THE THEOLOGICAL ENGINEER
Scripture and Skepticism
By Jeff Laird
There's a common misconception that religion requires "belief" without thinking, and without skepticism. Biblical Christianity is unique in the way it actively encourages questioning. Other faiths...well, they'll have to fend for themselves. In reality, the Bible directly commands us to examine, investigate, and test what we are told about God. We also need to be careful about assuming that those who claim no religion "question everything," especially if making a comparison to religious belief.
According to the Bible, we are obligated to apply a form of cautious skepticism. This is not only a unique aspect of the Christian faith, it's powerful evidence that Christianity is actually true. Acts 17:11 describes people as "noble" because they attempted to verify the claims of the apostle Paul, rather than believing them out-of-hand. Second Corinthians 13:5 commands us to examine our own thoughts and actions, to see if they align with what we claim to believe. First John 4:1 says not every "spirit" we hear from is legitimate, so we need to "test" them — in this case, meaning to scrutinize and question those claims.
Proverbs 18:13 points out that only fools respond before they have heard all the facts. The Gospel of Luke specifically says its author sought to "investigate" all of the details being laid out (Luke 1:1-4). Colossians 2:8 reminds us to be wary of deceptive thinking, and instead to use sound reason.
In fact, the only time the Bible gives a command not to discuss or investigate is when the subject is obviously trivial, or simply an excuse to argue (2 Timothy 2:23; Titus 3:9). This, too, is part of legitimate skepticism: not wasting time on something that's clearly just an invitation to bickering.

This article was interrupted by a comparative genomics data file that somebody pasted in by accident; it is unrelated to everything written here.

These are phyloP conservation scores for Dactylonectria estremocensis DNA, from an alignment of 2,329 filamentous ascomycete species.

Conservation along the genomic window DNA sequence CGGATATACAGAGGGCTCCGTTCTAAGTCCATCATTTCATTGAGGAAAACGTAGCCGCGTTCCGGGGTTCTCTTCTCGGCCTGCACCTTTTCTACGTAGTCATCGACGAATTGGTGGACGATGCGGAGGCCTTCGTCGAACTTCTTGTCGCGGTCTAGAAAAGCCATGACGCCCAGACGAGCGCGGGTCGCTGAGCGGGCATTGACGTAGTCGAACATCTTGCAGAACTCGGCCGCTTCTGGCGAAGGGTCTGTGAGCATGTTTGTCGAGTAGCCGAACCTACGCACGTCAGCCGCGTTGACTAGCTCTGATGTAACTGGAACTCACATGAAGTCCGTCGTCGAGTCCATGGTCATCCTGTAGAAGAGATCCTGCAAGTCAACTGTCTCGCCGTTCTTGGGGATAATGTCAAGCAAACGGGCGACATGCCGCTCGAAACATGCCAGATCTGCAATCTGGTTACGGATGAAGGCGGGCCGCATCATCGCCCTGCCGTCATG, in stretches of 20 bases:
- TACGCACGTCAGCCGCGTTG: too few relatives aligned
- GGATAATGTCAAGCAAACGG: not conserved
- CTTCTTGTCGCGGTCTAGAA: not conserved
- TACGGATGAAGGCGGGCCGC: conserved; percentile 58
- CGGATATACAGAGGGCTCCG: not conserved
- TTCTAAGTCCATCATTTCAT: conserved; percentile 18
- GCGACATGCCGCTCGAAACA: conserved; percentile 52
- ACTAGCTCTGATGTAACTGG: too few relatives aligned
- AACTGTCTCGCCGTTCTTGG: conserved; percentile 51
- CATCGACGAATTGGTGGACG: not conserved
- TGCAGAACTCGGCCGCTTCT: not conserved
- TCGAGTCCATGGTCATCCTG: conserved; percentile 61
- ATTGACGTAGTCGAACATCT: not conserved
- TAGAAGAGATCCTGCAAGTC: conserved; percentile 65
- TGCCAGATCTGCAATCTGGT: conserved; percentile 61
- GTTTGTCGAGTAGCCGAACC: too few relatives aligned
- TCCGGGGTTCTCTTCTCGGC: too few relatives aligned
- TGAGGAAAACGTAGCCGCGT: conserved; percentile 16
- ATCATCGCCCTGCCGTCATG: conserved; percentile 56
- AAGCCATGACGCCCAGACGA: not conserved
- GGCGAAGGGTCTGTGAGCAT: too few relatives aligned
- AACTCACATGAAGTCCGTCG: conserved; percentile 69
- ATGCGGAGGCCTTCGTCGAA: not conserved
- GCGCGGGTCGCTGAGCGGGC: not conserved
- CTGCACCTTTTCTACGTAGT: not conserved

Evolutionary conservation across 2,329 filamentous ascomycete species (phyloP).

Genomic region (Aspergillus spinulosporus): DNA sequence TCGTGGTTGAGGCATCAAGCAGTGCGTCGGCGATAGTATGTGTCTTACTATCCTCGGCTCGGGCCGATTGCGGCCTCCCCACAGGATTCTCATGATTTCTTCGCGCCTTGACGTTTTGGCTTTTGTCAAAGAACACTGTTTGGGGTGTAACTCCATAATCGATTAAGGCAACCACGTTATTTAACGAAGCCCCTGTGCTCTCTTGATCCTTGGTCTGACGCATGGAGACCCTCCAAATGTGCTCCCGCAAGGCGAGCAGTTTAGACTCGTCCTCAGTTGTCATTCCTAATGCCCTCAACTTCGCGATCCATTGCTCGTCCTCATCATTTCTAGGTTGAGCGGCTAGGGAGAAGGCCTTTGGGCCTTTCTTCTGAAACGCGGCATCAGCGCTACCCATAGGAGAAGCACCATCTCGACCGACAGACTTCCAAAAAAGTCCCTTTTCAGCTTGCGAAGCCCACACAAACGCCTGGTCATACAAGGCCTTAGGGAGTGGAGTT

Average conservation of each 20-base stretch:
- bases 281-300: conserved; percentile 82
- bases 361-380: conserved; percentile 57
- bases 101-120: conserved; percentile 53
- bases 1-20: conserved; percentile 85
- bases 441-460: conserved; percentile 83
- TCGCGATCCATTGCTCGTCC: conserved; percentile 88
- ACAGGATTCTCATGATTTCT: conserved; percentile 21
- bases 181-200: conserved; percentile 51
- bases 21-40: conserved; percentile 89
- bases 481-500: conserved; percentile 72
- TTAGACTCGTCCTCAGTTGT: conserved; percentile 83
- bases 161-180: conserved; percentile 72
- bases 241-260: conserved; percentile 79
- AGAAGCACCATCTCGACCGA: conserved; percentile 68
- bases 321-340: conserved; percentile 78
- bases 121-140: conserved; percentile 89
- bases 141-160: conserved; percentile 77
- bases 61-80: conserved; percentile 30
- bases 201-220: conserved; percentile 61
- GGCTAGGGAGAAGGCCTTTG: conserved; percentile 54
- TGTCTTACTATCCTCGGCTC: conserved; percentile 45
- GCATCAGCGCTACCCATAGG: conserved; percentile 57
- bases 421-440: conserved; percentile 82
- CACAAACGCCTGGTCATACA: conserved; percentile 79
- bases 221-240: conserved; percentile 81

In John chapter 5, Jesus is challenged by His critics. Rather than saying, "Just believe me because I said so," Jesus offers three separate forms of evidence (John 5:30–38). These include His own actions, the testimony of others, and the words of Scripture. Unfortunately, the men he was speaking to already had access to that evidence. They chose not to follow it to a logical conclusion. They asked the question, but didn't sincerely pursue the answer (John 5:39-47).
This is why the claim that religion means "blind faith," while anti-religious skepticism means "reason" is badly flawed. It's unfair, and incorrect, to assume that the non-religious are objective and unbiased while the religious are gullible and prejudiced. Both perspectives are held by human beings, meaning both are subject to human error. Those who profess no trust in God are just as biased, flawed, and imperfect as any other person. It's just as common, in practice, for the non-theist to claim certain conclusions, not on the basis of hard evidence, but because they have a personal preference they want to protect (Romans 1:18-22).
Regardless of popular myth, questioning matters of faith is not only biblical, it's something Christians are actively commanded to do. Scripture says, in black-and-white terms, that our trust in God is not meant to be a blind faith. Rather, we are expected to follow the evidence God gives us (Romans 1:18–20; Psalm 19:1) to the truth that evidence supports (Matthew 7:7-8).
Image Credit: PublicDomainPictures; untitled; Creative Commons
Tags: Biblical-Truth Christian-Life | Controversial-Issues
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